A stripped back neo-noir thriller that also serves as a magnificent archetype for almost all of Nolan's filmography from there onward. You can really see Nolan's strengths as a visual storyteller, constantly mapping out these little visual cues that form themselves into larger a picture with time, giving new meaning to the past and bracing us for the inevitability of the future, already written out in celluloid.
Made for less than 10k, this movie really has no right to be as amazing as it is. Great pacing, clever editing that Nolan would use again on some of his bigger features, and a script with multiple timelines which interweave beautifully. A must see for film students and really anyone with a love of the cinema. This is what its all about. 4.5 stars, an incredible early entry from Nolan.
It doesn't blow you out of your seat, but it certainly displays a lot of talent to come. Some great storytelling mixed with smart camerawork. The movie plays a little like a Hitchcock film. Actually, that's all I could think of while I was watching it. Yeah, I could definitely pick out a lot of Hitchcockian influences in this one. It's not a masterpiece by any stretch, but a solid first film indeed.
This film, almost as much as any other - remains in memory. A haunting thriller that leads the viewer down a path of crime, deception, and betrayal. An urban nightmare that begins with simple actions, stripped from their chronologicial order - .." our eyes pass over the crowd, and if we let them settle on a person, then that person becomes an individual ", carries us to the edge by way of crime and a cool blonde.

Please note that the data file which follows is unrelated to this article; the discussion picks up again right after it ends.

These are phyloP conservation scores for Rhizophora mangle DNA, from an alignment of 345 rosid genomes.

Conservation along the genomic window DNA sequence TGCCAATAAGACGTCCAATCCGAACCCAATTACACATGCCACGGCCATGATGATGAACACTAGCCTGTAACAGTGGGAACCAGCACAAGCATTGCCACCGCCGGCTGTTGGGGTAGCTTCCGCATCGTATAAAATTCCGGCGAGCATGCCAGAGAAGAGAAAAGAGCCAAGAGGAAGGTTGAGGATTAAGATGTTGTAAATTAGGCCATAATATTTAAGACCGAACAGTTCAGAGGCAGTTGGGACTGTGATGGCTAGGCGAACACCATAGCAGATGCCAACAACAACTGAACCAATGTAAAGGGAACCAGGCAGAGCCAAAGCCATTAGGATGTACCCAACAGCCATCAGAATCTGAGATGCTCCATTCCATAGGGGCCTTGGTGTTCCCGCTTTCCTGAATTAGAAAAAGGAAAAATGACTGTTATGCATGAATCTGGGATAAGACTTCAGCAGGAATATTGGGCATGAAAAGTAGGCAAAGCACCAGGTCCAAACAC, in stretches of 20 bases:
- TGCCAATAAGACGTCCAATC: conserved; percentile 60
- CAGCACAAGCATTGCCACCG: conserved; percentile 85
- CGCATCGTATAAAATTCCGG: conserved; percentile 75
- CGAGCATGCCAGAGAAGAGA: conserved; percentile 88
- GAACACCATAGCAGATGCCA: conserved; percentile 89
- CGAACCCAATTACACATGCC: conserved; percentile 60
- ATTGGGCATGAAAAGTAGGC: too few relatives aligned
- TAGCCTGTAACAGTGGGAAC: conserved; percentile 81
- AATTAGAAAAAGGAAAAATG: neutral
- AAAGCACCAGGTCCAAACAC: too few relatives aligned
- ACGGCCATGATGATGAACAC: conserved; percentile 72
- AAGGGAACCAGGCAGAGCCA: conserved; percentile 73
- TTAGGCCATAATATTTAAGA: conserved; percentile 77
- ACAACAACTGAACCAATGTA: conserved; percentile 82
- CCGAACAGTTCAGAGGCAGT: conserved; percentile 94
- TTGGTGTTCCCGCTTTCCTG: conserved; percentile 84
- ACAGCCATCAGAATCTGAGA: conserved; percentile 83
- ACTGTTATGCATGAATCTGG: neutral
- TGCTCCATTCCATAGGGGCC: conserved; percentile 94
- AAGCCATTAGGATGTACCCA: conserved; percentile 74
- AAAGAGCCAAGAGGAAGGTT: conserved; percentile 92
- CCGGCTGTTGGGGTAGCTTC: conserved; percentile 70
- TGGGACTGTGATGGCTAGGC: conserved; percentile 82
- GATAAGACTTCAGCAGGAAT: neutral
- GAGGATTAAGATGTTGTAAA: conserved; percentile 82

This film is an artful story full of appropriately devious twists and turns which delve into the combined individual and general populations obsession with both privacy and our equally voracious need for exposure; topped off by an ending that leaves the viewer with the anxious feeling that this could happen to them.
Impressive for its budget (only 6 thousand dollars), loved every character and the non-straight-forward editing style. Nolan's debut set the bar high for a generation on how to start your filmography even when encountered with all the limitations possible in your way. Bravo!
This film (along with Memento and Insomnia) shows Nolan could've been generation X/Y/Z's Hitchcock, if he hadn't morphed into a deeper Spielberg/Lucas...playing with Tarentino's pop use of the chronological headf*ck, he crafts a semi-classic slice of nihilism and noir out of a low, low budget...watch who you're watching! Bonus: check out the Batman emblem on the door late in the movie...portent of things to come...
Even as he got launched to IMDb idolatry, Nolan has always been best as a sleight-of-hand artist. The philosophy of his films is either simple or muddled, but ask him to play with structure or aesthetics—and think only just hard enough—and he can hit close to home. This truly inspired $5,000 debut is still emblematic of his skills, a rewiring of classic noir to that late-90s trend where reality itself was in doubt.